Friday, August 27, 2010


WebScarab is a tool created by OWASP that can be used to analyze the HTTP(S) traffic between your browser and the web server. In order to intercept traffic, you have to configure WebScarab as a proxy server in your browser. Whenever a request is send to the web server by your browser, WebScarab intercepts the request and holds it for reviewing or even modifying before actually sending the request to the web server. The complete request can be analyzed in all its detail, which includes HTTP headers.

It's a great tool for debugging complex problems or reviewing the security of your applications. Download WebScarab here.

Thursday, August 19, 2010


I have a colleague, who is always monitoring 2392 blogs, 503 RSS-feeds, and 3922 websites. So he doesn't miss out on the little things that make life or work just a little bit more efficient. His laptop and PC have over 293 little tools installed, which enables him to get his work done three clicks faster than the regular guy. He is Tool Man Tony.

Yesterday, he forwarded me an e-mail notification of one of his (many) RSS-feeds, which drew my attention. It was a blog post about a syntax highlighter tool, like the one found in your favorite IDE (Integrated Development Environment). But this one is different. This one is meant for highlighting code in web pages.

The tool is called SyntaxHighlighter. It's basically JavaScript files you can include in your blog or website to highlight code fragments, which make your code much more readable. Additionally, it can also number the lines of your code fragments automatically. All of this happens client-side. A screenshot of highlighted code:

SyntaxHighlighter supports most popular programming languages. The complete list of supported languages can be found here.

Installing and using SyntaxHighLighter is easy, and consists of the following basic steps:

  1. Download the installation files here.
  2. Extract the files and include them to your web page: shCore.js and shCore.css.
  3. Add brushes (syntax files) for the languages you want to highlight.
  4. Use <pre> or <script> tags to enclose your code fragment.
  5. Call the JavaScript method SyntaxHighlighter.all() to invoke SyntaxHighlighter.

As you can see, SyntaxHighlighter is loosely coupled to your web page, and is very easy to use.

Thanks Tool Man Tony for the tip!

Official SyntaxHighlighter site:

Tuesday, August 17, 2010

Getting Oracle SQL result set pages

When you want to display the result of a query that returns a large number of rows, it's common to divide the complete result in pages, and display them one page at a time. To offer the user a way of navigating through the pages, there are clickable page numbers or "next"/"previous" buttons at the bottom of the page. This technique is called result set paging.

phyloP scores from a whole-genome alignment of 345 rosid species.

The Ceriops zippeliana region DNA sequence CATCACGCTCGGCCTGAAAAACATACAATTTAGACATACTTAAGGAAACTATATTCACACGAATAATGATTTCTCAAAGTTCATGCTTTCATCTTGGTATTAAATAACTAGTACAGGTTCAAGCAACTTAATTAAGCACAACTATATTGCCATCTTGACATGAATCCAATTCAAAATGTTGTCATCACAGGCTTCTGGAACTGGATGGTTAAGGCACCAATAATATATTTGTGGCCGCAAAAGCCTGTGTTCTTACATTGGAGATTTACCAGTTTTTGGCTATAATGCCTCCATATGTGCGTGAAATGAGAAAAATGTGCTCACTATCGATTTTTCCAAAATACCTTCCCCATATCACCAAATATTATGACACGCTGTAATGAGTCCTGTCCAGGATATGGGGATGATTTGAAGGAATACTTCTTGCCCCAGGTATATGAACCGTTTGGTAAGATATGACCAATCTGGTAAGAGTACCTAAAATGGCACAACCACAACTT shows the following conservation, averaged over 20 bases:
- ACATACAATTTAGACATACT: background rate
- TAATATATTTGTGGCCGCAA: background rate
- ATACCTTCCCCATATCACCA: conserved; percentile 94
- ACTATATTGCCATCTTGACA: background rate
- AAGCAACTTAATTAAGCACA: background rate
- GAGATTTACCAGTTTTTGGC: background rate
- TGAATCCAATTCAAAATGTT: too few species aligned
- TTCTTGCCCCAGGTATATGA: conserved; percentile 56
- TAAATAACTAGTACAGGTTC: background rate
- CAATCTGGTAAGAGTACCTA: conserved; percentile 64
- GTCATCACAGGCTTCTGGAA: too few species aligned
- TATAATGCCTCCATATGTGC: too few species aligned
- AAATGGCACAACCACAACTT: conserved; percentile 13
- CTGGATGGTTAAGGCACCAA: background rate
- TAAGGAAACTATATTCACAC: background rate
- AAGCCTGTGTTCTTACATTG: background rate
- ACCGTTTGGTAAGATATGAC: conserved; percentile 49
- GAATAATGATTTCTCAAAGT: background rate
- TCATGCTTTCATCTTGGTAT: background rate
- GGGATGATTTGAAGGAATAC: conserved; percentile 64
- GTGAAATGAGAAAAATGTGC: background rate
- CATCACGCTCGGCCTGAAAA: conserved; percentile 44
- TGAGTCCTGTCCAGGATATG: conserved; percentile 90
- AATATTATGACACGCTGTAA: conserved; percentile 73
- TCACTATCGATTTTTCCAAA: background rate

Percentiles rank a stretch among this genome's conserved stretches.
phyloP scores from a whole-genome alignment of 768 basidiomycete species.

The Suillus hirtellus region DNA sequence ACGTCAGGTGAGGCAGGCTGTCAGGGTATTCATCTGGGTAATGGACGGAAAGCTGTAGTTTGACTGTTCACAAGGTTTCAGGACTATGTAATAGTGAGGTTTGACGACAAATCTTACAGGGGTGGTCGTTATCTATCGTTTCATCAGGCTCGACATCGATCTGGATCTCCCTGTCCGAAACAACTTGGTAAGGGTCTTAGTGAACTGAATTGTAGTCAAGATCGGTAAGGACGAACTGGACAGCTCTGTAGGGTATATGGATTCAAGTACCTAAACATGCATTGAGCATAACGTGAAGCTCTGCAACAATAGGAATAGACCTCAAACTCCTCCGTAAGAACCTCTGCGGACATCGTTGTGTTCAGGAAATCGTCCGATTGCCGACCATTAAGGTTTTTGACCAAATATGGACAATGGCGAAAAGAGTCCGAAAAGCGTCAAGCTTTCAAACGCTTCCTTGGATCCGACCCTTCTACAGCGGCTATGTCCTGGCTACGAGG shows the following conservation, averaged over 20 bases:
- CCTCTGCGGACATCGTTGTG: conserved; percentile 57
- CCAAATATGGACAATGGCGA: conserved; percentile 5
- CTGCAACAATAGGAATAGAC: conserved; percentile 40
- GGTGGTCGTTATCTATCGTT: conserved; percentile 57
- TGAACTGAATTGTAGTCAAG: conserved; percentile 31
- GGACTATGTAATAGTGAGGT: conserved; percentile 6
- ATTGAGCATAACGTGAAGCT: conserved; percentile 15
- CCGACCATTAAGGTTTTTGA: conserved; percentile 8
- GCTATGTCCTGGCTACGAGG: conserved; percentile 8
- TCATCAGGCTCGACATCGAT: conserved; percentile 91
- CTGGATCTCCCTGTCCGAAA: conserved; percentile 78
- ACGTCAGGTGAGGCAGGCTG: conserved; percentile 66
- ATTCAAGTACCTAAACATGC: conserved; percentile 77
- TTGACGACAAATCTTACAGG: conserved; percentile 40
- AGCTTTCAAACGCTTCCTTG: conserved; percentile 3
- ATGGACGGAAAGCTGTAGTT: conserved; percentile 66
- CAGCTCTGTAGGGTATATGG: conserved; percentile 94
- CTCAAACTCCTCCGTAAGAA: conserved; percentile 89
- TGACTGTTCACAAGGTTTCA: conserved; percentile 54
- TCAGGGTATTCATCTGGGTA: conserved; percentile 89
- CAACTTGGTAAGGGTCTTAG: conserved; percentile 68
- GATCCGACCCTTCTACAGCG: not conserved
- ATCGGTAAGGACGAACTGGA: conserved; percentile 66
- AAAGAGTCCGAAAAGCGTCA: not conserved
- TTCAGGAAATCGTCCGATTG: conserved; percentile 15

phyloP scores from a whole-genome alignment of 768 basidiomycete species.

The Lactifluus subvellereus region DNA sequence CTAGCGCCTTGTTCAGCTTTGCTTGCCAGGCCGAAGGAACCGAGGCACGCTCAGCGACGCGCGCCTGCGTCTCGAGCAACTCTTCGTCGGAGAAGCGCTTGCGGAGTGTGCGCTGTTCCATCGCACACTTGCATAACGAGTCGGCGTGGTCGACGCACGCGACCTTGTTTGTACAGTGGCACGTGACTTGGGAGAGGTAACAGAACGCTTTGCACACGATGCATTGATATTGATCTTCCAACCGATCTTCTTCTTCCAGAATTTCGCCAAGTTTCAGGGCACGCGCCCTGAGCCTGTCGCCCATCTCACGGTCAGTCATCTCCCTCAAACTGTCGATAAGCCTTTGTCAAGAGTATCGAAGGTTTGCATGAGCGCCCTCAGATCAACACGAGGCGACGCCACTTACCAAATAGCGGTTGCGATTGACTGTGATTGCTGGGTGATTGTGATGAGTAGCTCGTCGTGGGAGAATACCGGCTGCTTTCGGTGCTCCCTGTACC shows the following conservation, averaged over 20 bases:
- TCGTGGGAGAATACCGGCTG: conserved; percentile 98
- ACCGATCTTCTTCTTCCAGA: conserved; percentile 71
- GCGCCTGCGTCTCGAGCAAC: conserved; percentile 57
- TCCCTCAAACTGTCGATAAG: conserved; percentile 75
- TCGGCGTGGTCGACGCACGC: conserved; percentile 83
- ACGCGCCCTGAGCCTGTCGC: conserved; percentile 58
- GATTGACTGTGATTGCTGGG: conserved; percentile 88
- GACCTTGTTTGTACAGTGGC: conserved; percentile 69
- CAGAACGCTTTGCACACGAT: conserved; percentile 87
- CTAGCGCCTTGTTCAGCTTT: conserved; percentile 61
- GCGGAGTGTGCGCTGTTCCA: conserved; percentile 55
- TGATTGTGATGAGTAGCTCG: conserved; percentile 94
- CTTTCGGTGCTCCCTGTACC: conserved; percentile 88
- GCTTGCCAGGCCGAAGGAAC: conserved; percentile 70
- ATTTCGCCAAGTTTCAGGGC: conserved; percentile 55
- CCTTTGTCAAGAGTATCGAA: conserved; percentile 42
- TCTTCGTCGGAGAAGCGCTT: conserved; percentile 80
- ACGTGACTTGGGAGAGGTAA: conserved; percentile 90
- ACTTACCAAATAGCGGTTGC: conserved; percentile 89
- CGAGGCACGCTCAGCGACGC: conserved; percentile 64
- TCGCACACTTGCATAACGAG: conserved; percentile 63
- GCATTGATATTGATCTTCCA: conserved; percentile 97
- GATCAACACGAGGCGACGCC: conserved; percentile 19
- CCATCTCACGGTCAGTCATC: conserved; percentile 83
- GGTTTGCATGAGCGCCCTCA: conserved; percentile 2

To implement this efficiently, the paging should also be built into the query. Because it's not efficient when we use a query to return the complete result from the database, and discard rows we don't want to display afterwards.

Let's say that you want to page the following query:

SELECT col1, col2
FROM example_table
WHERE col2 = 'some_condition'

Before we can divide the result set, we need to number the rows of the result set. The pseudo column "rownum", provided by Oracle databases, numbers the rows of the result. The first row of the result is always 1.

Using this knowledge, we can retrieve the "page" we want using the WHERE clause with the corresponding start row and end row numbers. In the example below, we want to fetch rows from number 201 to 300.

FROM (SELECT r.*, ROWNUM AS row_number
FROM (SELECT col1, col2
FROM example_table
WHERE col2 = 'some_condition'
ORDER BY col1 DESC) r)
WHERE row_number >= 201 AND row_number <= 300;

The reason why we wrap the original query in another SELECT query, is that the database assigns ROWNUMs before the ordering, which makes our ordering ineffective for paging. To make sure the ROWNUMs are ordered, we retrieve the ROWNUM column in the outer SELECT query. The database will then assign the ROWNUM in the already correctly ordered result set.

This query can be optimized for newer Oracle databases by removing the top outer SELECT clause, while leaving the WHERE clause intact.

Friday, August 13, 2010

Mind mapping with FreeMind

Mind mapping is a learning method that uses tree-like graphs to help your brain to structurize information visually. The brain is better at remembering visuals than words.

As an experiment, I am using mind mapping to prepare for the Sun Certified Developer for Java Web Services(SCDJWS) certificate. I will publish this in the future. Unlike the traditional way of drawing mind maps using pen and paper, I'm using a tool recommended by a colleague. The tool is called FreeMind and can be downloaded here.

The first impression I got, was the compact way of storing a lot of information. Thanks to the possibility of folding away information nodes, to hide related information, and zooming in the information by unfolding directly connected nodes.

Although mind mapping is originally a learning method, I find it's also suited for storing information you regularly need in a structured way, because it makes the information much more "findable".

Monday, August 2, 2010